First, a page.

However, the fact that Britain felt the need to make a statement like this at all is in itself significant – clearly some felt that there was ambiguity in the UK’s position, and that someone’s (whose?) interests would be served by publically declaring the Government’s endorsement of China’s sovereignty in this region. I read your comments about the Hainan Airlines – Rolls-Royce trade deal with interest…

  1. The question of Tibet belonging to China is a huge myth perpetuated by the Chinese ruling dynasties and the Kumingtang and most recently the CCP. And it was in this climate that various powers in Asia at the time and specially the British, when they ruled India, used Tibet as a carrot to entice China to play ball with her majesty’s government.

    Tibet has always been independent, had its own government, physical boundaries, money, postal system and history of homogeneous culture, language and believes, separate and diverse from the Chinese mainstream.
    What many people and nations of the world believe today is that the Tibetan people are trying to break away from the Chinese nation due to lack of Religious freedom and human rights demands. This is absolutely the wrong assumption and the Chinese have lots of money and followers to make the world believe that Tibet is a part of the Chinese minorities group.

    Tibet is, in terms of land mass, one quarter of China and contains huge deposits of minerals, and other natural resources vital for it development; militarily too, the most strategic location on earth. And it is this vast wealth of resources that the Chinese invaded and occupies Tibet today. They did not come to save the “serfs” or liberate and free the “suffering” Tibetans. The west should be aware of this type of occupation, for you have done the same as what the Chinese have done to Tibet, in the Middle East, Africa, India and Asia.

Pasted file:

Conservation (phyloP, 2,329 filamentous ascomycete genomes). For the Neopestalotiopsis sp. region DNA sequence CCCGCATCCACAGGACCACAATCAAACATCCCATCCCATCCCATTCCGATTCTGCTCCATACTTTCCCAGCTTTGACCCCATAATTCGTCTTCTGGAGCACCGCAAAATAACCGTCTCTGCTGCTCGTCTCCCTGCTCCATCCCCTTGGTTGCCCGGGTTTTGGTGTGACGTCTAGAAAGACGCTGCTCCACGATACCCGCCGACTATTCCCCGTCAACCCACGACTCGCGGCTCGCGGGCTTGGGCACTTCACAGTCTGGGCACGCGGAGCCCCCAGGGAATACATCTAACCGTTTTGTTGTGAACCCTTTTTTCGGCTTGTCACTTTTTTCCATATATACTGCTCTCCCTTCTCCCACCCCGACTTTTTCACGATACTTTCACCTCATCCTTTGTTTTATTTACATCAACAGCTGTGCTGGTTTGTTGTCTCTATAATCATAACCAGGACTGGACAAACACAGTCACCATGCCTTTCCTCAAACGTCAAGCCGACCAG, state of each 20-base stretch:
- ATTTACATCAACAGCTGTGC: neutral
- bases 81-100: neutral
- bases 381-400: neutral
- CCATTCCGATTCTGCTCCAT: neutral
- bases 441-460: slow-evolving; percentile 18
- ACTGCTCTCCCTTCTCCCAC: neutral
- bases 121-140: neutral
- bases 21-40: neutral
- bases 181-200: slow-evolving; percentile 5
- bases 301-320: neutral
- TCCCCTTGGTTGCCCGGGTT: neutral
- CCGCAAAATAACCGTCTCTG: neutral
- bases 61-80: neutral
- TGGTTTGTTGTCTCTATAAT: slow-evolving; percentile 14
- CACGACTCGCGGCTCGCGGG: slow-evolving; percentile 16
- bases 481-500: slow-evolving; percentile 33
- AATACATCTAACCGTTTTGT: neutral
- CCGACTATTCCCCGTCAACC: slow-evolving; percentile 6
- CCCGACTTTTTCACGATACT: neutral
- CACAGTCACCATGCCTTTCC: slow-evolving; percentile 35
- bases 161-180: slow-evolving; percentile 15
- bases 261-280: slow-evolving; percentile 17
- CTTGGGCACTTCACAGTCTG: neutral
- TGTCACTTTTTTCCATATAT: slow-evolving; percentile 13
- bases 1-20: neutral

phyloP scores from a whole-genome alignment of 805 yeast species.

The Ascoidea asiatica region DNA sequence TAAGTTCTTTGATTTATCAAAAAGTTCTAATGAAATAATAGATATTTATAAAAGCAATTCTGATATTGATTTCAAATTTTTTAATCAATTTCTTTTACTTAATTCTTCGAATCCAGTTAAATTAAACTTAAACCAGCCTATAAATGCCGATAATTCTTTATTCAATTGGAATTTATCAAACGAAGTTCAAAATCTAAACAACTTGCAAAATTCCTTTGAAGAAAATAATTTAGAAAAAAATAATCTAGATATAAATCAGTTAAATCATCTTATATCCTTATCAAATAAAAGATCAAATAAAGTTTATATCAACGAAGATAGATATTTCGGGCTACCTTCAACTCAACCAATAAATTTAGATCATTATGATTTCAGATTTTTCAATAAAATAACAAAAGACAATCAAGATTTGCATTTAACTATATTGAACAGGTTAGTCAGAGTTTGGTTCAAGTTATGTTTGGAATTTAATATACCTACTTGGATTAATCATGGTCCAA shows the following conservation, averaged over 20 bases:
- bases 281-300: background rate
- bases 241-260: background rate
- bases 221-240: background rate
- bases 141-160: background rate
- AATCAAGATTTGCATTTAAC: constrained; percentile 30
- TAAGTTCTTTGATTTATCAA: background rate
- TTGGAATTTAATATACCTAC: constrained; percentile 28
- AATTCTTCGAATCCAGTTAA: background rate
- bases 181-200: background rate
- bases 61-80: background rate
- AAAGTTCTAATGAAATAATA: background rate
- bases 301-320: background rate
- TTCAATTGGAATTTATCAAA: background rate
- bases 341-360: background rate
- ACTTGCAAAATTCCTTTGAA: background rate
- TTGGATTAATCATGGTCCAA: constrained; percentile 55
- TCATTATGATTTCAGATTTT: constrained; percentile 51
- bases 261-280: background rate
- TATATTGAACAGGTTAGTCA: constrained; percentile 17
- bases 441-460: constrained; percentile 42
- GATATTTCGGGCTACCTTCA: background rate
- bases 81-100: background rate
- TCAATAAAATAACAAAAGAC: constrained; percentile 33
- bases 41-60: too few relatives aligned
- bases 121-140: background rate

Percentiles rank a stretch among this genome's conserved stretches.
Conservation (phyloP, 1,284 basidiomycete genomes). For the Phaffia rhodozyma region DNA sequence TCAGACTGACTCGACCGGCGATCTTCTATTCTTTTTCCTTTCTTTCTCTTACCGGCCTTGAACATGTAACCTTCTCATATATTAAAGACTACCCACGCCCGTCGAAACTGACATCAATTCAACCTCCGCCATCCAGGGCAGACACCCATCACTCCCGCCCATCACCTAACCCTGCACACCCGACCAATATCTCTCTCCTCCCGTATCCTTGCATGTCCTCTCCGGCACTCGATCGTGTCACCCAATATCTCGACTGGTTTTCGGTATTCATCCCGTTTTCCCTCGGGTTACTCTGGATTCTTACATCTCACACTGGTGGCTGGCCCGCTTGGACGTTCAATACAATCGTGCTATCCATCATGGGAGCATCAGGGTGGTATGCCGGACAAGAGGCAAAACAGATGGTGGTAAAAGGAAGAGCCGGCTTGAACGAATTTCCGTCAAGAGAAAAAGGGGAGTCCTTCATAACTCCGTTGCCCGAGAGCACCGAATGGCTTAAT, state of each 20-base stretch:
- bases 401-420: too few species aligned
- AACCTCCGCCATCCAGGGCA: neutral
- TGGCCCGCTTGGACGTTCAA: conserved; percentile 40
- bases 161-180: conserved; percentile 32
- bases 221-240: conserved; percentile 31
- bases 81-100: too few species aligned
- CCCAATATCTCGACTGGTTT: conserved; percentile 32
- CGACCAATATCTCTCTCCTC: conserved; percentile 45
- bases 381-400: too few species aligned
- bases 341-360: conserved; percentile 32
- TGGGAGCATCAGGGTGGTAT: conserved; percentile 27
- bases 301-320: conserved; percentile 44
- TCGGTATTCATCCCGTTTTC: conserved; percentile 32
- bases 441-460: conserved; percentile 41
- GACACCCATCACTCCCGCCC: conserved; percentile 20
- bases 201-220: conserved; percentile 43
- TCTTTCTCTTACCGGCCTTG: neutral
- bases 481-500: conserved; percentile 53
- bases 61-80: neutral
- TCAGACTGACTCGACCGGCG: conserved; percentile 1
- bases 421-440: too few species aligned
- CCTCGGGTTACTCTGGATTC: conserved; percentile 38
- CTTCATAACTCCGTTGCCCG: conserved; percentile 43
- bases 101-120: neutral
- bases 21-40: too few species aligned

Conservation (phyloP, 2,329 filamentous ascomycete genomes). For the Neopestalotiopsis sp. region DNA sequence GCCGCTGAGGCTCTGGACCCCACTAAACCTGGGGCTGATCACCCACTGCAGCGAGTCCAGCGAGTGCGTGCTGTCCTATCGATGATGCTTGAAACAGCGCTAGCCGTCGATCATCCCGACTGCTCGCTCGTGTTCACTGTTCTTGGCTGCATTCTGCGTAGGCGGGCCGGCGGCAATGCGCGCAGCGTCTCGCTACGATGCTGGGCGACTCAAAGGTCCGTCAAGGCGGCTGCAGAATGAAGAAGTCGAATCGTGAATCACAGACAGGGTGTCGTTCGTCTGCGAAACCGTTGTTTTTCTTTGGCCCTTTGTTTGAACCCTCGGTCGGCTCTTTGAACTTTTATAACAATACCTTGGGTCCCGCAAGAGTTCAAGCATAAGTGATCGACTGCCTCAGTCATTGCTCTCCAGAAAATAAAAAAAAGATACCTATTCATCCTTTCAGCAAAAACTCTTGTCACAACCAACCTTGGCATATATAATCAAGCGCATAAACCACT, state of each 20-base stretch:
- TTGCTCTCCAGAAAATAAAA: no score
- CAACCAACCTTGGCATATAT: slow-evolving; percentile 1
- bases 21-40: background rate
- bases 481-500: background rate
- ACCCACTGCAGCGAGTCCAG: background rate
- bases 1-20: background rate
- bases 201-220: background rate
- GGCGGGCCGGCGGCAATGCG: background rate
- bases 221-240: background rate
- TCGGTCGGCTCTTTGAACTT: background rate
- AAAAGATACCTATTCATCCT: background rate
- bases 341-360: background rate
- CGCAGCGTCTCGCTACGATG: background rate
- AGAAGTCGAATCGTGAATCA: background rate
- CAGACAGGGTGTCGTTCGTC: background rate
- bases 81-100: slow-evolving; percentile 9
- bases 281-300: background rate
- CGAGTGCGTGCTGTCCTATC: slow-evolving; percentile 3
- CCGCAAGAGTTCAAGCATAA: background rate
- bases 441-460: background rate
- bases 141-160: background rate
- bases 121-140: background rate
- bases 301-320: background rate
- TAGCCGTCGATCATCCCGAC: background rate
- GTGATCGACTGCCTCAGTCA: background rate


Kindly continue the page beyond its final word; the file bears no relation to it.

The average Tibetan is not calling for justice, human rights, or religious tolerance, but Freedom. We believe that our country has been invaded, raped and desecrated by China with the help of UNO, and the western powers for their own interest. It has always been an excuse of different nations of this world that they know very little about Tibet and are not willing to accept the facts. Well the facts are plain and simple. Tibet was an independent nation for 4000 years and the Chinese have always eyed it natural resources and aimed to invade it for centuries.

    1. Hello GT – thank you for this comment, great that you found this blog and are sharing the Tibetan demands from a Tibetan perspective. With the Dalai Lama submitting his resignation as Head of State this week, I can only hope that the world continues to watch this situation with interest and a sense of justice for what the Tibetan people want, which is, as you say, what we all want – freedom.

Leave a Reply

Fill in your details below or click an icon to log in: Logo

You are commenting using your account. Log Out /  Change )

Facebook photo

You are commenting using your Facebook account. Log Out /  Change )

Connecting to %s